About 40 km long, the route of Buon Cammino 4 connects the countryside of Santhià and the hillside, with a very varied pathway, alternating different and pleasant agricultural landscapes with dense wooded areas. It represents a natural connection between the typically hilly trails 1, 2 and 3 and the mainly flat landscape of the tracks 5, 6 and 7 of the Buon Cammino walking path.
You start from the center of Santhià, walking down to the main road of the town, Corso Nuova Italia, then you turn to Via Alice Castello, on a nice asphalted road that quickly leads to the periphery. Here you will meet the great basin for water return, where waters of different incoming canals are mixed to enrich the flow of the canal Naviglio d'Ivrea.
Along this route, you can admire a lot of interesting sites. Just outside Alice Castello you can find the Sanctuary of Madonna della Misericordia. Then you enter the center of the town, passing by the parish church and the castle. Along via S. Grato you can observe its homonym church. Between Alice Castello and Roppolo, beyond some meadows and crops, you will find the path of Buon Cammino 3 where you get into a dense forest, through which you reach the entrance to the old Polveriera (powder keg), now partially abandoned.
Continuing towards Roppolo, along the road that goes down to the hamlet of Morzano, you can admire the most scenical part of the trail, with generous views of the lake of Viverone, the moraine hills and the Alps of Canavese and Biella. Gone back to previous altitude and exceeded the main road for Ivrea, you reach Roppolo with its eighteenth-century Church of Vergine del Rosario (1738), next to the imposing bell tower. From here up to Santhià you have to follow the signs of Via Francigena route (with occasional reminders of Buon Cammino 4). The trail goes up to the Castle, situated in a panoramic position, then makes a detour to the small cemetery and turns right crossing meadows and forests up to Cavaglià.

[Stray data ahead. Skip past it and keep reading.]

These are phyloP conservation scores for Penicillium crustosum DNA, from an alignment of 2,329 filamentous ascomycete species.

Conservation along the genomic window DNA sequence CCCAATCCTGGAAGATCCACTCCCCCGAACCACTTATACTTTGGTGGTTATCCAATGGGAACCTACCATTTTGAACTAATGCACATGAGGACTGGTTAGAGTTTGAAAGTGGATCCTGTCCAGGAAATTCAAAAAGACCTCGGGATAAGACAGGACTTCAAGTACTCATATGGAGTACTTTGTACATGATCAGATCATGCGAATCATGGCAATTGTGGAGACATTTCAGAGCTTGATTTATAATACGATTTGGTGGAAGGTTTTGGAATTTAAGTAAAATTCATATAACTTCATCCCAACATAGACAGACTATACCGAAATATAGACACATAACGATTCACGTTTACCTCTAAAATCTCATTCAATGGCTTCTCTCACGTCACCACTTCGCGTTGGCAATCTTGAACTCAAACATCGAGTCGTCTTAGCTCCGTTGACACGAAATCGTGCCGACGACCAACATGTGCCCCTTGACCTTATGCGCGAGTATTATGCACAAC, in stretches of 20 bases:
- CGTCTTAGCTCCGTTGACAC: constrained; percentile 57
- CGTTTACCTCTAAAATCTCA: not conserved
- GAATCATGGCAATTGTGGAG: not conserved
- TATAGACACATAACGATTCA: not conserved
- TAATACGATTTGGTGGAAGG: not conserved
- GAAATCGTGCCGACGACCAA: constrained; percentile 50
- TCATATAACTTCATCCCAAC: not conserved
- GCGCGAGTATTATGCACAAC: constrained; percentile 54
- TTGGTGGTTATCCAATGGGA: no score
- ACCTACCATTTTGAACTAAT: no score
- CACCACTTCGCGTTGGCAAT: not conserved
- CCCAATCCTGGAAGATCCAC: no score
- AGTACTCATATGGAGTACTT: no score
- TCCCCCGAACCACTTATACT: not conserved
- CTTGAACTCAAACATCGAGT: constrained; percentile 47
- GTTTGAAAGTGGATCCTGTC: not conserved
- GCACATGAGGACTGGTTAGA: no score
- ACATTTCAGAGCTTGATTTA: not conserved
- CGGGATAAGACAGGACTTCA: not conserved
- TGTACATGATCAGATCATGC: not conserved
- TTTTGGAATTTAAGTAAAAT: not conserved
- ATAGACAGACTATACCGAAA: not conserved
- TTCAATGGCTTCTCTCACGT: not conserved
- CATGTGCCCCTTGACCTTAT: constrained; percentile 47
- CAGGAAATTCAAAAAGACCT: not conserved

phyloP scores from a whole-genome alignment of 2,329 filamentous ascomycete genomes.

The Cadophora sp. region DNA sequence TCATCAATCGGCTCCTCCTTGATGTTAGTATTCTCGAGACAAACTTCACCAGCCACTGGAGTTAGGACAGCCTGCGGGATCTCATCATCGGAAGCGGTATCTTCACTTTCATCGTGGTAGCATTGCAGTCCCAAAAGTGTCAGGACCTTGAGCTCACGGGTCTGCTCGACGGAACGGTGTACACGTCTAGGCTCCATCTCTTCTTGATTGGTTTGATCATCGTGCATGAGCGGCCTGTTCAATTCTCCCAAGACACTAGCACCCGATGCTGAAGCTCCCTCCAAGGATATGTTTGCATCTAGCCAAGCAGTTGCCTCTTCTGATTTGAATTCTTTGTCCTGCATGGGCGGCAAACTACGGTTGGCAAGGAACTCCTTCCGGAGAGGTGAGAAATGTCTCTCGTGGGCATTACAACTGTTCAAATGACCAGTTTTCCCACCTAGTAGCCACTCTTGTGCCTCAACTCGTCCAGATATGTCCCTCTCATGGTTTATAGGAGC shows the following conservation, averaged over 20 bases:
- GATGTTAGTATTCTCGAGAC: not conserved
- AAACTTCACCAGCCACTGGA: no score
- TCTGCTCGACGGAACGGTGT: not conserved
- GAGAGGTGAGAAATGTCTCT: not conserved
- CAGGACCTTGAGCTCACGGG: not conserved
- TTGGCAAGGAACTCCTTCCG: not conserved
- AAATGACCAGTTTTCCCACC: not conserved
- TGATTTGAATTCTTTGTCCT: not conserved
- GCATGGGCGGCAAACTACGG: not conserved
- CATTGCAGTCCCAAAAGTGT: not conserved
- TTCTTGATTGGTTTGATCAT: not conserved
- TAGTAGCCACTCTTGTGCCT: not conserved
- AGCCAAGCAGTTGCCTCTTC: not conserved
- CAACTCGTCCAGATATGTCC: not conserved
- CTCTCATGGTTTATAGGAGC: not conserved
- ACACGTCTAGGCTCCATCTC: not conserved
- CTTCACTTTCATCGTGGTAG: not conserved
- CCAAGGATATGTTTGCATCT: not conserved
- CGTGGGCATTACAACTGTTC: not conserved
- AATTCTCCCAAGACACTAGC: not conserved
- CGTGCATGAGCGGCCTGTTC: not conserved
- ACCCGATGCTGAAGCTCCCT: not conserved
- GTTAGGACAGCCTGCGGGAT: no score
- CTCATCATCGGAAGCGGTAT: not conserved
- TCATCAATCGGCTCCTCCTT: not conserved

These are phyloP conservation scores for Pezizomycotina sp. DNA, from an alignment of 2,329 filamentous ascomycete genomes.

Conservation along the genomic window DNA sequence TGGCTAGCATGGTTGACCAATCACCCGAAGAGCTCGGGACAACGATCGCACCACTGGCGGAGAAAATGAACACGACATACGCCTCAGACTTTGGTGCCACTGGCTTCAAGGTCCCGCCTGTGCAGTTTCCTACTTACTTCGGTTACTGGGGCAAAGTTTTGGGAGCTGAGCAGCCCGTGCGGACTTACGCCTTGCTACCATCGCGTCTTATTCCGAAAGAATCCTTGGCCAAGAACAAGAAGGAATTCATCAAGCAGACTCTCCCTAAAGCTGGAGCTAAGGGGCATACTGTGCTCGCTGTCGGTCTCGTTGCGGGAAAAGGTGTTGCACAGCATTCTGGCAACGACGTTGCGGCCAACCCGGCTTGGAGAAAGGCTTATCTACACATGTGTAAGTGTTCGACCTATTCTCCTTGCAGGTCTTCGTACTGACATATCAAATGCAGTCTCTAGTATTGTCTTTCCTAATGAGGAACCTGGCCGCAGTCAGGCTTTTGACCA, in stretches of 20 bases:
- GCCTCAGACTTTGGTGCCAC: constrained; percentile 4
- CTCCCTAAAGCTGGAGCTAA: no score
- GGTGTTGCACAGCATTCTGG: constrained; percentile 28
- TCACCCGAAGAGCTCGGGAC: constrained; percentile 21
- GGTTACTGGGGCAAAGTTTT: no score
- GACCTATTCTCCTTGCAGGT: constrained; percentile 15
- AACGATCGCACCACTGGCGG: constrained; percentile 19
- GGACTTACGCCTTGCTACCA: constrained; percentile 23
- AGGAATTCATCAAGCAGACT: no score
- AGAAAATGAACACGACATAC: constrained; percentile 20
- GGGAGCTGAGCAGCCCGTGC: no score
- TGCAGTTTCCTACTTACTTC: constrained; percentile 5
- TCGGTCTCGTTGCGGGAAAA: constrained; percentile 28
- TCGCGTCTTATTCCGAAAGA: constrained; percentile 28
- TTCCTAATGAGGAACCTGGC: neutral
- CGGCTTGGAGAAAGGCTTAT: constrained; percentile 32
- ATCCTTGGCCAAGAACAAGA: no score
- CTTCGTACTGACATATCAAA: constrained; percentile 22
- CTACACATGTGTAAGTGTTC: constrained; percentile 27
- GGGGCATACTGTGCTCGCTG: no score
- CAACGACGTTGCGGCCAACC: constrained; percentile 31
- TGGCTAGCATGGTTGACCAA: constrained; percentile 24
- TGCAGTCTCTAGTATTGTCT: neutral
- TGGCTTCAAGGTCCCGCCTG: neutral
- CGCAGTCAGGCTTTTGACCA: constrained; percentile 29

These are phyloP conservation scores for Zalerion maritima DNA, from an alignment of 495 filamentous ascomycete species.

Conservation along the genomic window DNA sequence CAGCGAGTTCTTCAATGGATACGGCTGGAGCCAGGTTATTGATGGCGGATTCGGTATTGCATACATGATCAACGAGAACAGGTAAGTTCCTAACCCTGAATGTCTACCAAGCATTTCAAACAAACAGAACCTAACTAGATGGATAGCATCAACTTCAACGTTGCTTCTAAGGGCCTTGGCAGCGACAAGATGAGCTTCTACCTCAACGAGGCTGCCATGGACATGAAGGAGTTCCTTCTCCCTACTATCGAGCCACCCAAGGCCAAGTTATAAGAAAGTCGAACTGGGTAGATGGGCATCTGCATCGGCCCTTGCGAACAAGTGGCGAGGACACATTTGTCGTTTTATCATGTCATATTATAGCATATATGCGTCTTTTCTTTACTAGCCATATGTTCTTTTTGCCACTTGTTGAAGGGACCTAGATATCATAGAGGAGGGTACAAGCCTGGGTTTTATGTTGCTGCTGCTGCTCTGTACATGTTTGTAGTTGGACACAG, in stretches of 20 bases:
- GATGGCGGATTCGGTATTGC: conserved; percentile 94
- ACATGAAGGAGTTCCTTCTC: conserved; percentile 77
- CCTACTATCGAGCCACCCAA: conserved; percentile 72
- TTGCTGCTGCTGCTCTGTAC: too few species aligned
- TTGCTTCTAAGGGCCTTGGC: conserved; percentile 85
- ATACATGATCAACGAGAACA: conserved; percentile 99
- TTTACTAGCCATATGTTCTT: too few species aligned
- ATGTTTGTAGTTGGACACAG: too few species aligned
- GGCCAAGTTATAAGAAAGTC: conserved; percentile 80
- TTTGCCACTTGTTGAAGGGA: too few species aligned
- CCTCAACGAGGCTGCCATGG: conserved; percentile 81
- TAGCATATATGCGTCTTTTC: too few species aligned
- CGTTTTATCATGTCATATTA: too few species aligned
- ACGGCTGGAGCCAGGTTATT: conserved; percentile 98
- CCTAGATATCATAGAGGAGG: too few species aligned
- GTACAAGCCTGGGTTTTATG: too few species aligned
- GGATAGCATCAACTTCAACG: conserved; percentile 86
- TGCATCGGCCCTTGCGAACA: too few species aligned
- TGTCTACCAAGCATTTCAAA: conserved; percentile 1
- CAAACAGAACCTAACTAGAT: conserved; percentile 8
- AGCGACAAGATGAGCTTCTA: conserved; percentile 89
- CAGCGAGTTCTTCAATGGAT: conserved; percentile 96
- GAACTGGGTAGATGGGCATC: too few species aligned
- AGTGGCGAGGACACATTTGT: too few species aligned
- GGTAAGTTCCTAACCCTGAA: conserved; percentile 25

Here we pass in front of the imposing parish Church of San Michele (it hosts a valuable Rococo choir, a walnut pulpit and an organ made by Serassi) and the Via Francigena hostel for pilgrims. Leaving the village, on the left, nearby the cemetery, you can see the elliptical dome of Santa Maria del Babilone, dating back to 1620, which preserves inside a remarkable wooden group of the thirteenth century. The route, however, winds on the right side of the highway, along a road that descends gently towards the plain and then crosses the main road, continuing with others up and down hills, punctuated by several restaurants and farmhouses. Then appear the first rice paddies, soon replaced by meadows and crops, along the pathway of the Francigena route up to Santhià.